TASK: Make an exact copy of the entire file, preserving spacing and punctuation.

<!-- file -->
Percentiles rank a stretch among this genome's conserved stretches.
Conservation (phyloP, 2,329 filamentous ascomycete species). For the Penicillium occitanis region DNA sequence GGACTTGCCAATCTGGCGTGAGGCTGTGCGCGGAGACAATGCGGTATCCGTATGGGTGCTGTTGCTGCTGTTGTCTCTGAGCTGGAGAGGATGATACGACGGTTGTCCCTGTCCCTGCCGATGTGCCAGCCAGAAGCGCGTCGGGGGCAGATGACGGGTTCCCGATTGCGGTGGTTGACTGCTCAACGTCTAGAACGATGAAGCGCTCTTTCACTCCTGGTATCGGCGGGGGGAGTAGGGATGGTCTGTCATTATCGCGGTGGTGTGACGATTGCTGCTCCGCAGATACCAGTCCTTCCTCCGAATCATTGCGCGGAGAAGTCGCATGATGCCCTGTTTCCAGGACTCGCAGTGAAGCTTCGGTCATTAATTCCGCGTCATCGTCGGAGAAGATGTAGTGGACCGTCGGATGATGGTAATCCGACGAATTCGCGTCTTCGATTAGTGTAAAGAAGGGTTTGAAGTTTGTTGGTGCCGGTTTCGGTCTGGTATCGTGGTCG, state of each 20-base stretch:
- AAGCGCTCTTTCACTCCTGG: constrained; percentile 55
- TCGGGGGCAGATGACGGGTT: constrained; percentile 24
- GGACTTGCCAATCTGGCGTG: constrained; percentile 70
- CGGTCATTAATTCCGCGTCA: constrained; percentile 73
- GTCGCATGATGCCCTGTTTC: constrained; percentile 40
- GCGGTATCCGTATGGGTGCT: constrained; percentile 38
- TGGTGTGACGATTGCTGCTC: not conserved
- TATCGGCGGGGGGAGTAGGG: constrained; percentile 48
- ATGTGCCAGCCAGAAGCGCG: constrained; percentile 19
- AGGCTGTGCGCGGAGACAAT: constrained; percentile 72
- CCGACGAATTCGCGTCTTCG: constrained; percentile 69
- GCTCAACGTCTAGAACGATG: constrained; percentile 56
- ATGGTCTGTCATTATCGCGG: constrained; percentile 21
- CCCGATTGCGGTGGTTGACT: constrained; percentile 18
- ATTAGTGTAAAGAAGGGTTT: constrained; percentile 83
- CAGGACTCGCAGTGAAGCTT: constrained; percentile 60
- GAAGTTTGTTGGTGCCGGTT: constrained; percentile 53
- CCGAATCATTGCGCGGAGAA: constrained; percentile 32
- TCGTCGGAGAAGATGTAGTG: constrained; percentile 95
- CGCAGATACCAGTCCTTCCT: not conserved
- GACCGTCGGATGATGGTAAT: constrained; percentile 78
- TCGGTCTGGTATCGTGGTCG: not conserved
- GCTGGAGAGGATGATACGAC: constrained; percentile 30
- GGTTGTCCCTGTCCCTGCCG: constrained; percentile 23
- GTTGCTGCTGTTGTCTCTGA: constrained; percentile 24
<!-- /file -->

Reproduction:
Percentiles rank a stretch among this genome's conserved stretches.
Conservation (phyloP, 2,329 filamentous ascomycete species). For the Penicillium occitanis region DNA sequence GGACTTGCCAATCTGGCGTGAGGCTGTGCGCGGAGACAATGCGGTATCCGTATGGGTGCTGTTGCTGCTGTTGTCTCTGAGCTGGAGAGGATGATACGACGGTTGTCCCTGTCCCTGCCGATGTGCCAGCCAGAAGCGCGTCGGGGGCAGATGACGGGTTCCCGATTGCGGTGGTTGACTGCTCAACGTCTAGAACGATGAAGCGCTCTTTCACTCCTGGTATCGGCGGGGGGAGTAGGGATGGTCTGTCATTATCGCGGTGGTGTGACGATTGCTGCTCCGCAGATACCAGTCCTTCCTCCGAATCATTGCGCGGAGAAGTCGCATGATGCCCTGTTTCCAGGACTCGCAGTGAAGCTTCGGTCATTAATTCCGCGTCATCGTCGGAGAAGATGTAGTGGACCGTCGGATGATGGTAATCCGACGAATTCGCGTCTTCGATTAGTGTAAAGAAGGGTTTGAAGTTTGTTGGTGCCGGTTTCGGTCTGGTATCGTGGTCG, state of each 20-base stretch:
- AAGCGCTCTTTCACTCCTGG: constrained; percentile 55
- TCGGGGGCAGATGACGGGTT: constrained; percentile 24
- GGACTTGCCAATCTGGCGTG: constrained; percentile 70
- CGGTCATTAATTCCGCGTCA: constrained; percentile 73
- GTCGCATGATGCCCTGTTTC: constrained; percentile 40
- GCGGTATCCGTATGGGTGCT: constrained; percentile 38
- TGGTGTGACGATTGCTGCTC: not conserved
- TATCGGCGGGGGGAGTAGGG: constrained; percentile 48
- ATGTGCCAGCCAGAAGCGCG: constrained; percentile 19
- AGGCTGTGCGCGGAGACAAT: constrained; percentile 72
- CCGACGAATTCGCGTCTTCG: constrained; percentile 69
- GCTCAACGTCTAGAACGATG: constrained; percentile 56
- ATGGTCTGTCATTATCGCGG: constrained; percentile 21
- CCCGATTGCGGTGGTTGACT: constrained; percentile 18
- ATTAGTGTAAAGAAGGGTTT: constrained; percentile 83
- CAGGACTCGCAGTGAAGCTT: constrained; percentile 60
- GAAGTTTGTTGGTGCCGGTT: constrained; percentile 53
- CCGAATCATTGCGCGGAGAA: constrained; percentile 32
- TCGTCGGAGAAGATGTAGTG: constrained; percentile 95
- CGCAGATACCAGTCCTTCCT: not conserved
- GACCGTCGGATGATGGTAAT: constrained; percentile 78
- TCGGTCTGGTATCGTGGTCG: not conserved
- GCTGGAGAGGATGATACGAC: constrained; percentile 30
- GGTTGTCCCTGTCCCTGCCG: constrained; percentile 23
- GTTGCTGCTGTTGTCTCTGA: constrained; percentile 24